Detective Knight: Independence
Director: Edward John Drake
Writer: Edward John Drake
Style: Action/Crime Thriller
Time: 90 minutes
Review by Mike Szymanski
This crime thriller trilogy of the Detective Knight series is a fitting finale to Bruce Willis’s action movie career.
Of course, everyone hopes and expects Willis to conquer his aphasia, which is a language disorder that affects a person’s ability to speak, listen, read and write. And maybe, he will come back to the movie world, but at 67 years old, Willis’s action days are certainly numbered, and he announced after finishing this trilogy of films that he would retire. (Of course, don’t tell that to his 76-year-old buddy Sylvester Stallone.)
This Detective Knight series which I was lucky enough to review, starts off with “Detective Knight: Rogue” which takes place during Halloween, then “Detective Knight: Redemption” which occurs around Christmastime, and the last of the trilogy is “Detective Knight: Independence” which takes place around the Fourth of July. So, it’s kind of a seasonal trilogy.
According to director and Willis’s longtime friend Edward Drake, the final part of the trilogy was going to take place over Valentine’s Day, but the marketing department at Lionsgate suggested the fireworks holiday.
And so, the three seasons of Willis’s final films are encapsulated in this crime series, and it portrays a fitting end to an explosive career. Arguably, of course, Willis already made his Christmas action film with “Die Hard,” which also takes place during the end of the year holidays, but these are just as exciting, and will all be available to watch on demand very soon.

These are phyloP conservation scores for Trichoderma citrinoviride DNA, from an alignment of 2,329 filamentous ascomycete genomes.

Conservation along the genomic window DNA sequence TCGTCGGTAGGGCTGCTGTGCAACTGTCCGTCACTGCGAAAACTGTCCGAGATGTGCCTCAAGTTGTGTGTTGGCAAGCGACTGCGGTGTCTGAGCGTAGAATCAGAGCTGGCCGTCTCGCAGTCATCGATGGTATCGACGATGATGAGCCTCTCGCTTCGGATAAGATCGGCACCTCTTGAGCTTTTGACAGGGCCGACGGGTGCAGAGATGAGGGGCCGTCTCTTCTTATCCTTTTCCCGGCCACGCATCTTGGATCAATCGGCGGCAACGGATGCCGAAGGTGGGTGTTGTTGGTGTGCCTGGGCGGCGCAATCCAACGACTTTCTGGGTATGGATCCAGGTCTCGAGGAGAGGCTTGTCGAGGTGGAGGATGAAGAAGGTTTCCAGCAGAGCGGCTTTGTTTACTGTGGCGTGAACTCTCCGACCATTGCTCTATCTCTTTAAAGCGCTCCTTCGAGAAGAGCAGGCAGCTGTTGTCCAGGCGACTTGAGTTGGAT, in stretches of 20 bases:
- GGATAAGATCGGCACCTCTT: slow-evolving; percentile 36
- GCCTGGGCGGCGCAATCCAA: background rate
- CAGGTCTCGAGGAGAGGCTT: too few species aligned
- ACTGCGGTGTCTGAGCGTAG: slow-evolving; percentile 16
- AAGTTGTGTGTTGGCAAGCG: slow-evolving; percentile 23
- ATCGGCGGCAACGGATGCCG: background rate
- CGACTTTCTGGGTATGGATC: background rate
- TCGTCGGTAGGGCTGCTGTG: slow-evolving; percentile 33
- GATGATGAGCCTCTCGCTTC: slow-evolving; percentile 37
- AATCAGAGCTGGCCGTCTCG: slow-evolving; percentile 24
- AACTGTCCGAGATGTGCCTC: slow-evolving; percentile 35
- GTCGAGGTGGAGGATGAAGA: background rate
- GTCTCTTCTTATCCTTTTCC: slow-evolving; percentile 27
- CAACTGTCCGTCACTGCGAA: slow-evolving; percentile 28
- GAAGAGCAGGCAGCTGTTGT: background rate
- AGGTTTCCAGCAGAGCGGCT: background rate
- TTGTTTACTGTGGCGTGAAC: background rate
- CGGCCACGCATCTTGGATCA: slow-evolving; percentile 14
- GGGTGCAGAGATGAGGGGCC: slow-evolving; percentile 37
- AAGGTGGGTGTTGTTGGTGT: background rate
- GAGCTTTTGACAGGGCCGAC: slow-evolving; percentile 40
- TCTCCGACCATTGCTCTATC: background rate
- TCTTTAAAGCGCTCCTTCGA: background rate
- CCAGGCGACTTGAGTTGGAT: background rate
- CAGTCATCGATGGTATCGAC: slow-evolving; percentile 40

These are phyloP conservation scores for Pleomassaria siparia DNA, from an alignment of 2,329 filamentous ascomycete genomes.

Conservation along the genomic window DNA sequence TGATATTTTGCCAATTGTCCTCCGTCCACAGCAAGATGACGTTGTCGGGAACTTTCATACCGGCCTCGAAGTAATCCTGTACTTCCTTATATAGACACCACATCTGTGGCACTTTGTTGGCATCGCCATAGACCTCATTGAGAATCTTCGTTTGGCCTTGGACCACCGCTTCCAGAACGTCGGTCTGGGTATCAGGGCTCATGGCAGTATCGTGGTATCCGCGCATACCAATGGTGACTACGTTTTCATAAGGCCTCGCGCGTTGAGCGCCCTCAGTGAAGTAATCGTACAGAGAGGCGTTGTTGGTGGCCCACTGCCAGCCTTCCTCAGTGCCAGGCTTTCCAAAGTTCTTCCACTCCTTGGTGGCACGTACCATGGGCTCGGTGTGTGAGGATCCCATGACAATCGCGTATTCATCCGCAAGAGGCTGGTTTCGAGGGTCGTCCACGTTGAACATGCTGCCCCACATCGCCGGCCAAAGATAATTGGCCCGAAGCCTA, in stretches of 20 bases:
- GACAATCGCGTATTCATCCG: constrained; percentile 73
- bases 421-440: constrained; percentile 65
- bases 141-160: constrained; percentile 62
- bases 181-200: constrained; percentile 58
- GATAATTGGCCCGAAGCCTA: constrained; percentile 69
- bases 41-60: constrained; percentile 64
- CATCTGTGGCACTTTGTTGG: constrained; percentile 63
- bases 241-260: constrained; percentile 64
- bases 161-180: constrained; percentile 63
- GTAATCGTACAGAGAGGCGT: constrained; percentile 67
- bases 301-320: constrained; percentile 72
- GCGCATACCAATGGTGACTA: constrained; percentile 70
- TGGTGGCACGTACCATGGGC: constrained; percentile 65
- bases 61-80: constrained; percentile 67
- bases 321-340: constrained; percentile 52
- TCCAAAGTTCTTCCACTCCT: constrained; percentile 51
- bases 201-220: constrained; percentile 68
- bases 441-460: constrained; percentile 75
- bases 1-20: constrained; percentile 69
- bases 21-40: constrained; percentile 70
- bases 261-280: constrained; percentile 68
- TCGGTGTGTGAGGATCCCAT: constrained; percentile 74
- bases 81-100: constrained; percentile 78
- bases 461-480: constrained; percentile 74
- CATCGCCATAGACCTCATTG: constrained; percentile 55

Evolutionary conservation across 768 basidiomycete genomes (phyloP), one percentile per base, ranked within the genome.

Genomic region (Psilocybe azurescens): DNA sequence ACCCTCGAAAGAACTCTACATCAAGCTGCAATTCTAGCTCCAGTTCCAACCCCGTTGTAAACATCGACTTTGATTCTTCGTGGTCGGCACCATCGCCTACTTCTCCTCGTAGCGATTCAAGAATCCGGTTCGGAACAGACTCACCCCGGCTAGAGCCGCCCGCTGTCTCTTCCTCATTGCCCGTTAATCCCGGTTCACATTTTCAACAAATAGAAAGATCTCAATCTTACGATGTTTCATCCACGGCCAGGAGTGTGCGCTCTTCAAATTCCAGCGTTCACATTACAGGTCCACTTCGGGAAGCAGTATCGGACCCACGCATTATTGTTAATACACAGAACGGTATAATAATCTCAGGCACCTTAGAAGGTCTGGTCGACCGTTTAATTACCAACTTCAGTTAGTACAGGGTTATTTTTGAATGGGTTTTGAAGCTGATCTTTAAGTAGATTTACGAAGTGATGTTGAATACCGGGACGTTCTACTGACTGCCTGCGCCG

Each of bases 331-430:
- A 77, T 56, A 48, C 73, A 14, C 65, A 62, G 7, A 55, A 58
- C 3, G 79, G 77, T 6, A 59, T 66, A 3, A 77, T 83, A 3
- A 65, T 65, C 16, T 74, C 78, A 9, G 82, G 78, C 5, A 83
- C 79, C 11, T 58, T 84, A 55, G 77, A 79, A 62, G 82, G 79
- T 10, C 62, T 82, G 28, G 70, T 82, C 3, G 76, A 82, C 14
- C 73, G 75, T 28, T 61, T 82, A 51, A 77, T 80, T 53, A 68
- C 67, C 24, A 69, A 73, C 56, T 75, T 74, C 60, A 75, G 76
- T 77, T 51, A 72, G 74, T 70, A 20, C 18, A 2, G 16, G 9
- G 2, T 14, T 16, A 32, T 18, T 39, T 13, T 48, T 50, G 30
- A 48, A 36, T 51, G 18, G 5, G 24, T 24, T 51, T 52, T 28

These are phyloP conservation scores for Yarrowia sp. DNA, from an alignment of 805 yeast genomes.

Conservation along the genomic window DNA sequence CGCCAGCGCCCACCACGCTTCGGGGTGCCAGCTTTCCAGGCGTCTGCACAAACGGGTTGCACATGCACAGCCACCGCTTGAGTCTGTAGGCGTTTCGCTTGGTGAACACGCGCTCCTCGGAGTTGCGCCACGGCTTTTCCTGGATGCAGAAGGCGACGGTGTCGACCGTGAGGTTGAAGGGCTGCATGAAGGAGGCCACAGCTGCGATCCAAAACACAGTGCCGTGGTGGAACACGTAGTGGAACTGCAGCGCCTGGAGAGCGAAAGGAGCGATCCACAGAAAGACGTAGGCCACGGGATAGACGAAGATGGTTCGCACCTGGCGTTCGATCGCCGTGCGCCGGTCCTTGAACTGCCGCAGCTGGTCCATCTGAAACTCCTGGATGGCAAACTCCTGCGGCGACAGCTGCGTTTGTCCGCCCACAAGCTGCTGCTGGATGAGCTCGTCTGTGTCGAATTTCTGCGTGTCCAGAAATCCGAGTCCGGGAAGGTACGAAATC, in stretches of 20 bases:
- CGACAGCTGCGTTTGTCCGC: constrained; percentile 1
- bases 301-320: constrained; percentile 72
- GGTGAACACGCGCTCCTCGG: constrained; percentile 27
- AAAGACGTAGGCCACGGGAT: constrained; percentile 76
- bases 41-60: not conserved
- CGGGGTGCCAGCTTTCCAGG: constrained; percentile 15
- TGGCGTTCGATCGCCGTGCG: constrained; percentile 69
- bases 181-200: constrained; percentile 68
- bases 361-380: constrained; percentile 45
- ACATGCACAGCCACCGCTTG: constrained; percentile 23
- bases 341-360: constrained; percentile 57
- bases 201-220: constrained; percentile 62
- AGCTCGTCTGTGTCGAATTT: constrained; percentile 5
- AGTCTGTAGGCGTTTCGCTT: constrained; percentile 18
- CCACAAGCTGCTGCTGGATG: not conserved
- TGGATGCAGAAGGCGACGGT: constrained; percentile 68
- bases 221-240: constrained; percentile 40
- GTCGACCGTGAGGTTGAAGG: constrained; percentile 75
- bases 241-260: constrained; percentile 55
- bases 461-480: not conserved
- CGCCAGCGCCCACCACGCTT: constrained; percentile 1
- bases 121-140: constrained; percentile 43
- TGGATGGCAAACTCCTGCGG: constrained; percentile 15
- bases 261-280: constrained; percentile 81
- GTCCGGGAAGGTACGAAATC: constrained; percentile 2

The first two of the trilogy pit Detective Knight (Willis) up against a series of gangsters, which in both of them involves a nice family man Casey Rhodes (played by Beau Mirchoff) who gets in with the wrong people at the wrong time. He’s only mentioned in this third section.
This third part features another handsome hunk named Dezi played by Jack Kilmer, who is the spitting image of his father Val Kilmer in his younger years, particularly his dad’s 1984 first film “Top Secret!” His mother Joanne Whalley (“Willow”) is also an actress. Jack is very handsome and has long hair that unfortunately is pulled into a bun most of the movie. I am sure we will see much more of him in upcoming films as an adult, but he has already been around quite a bit, going back to the movie “Palo Alto.”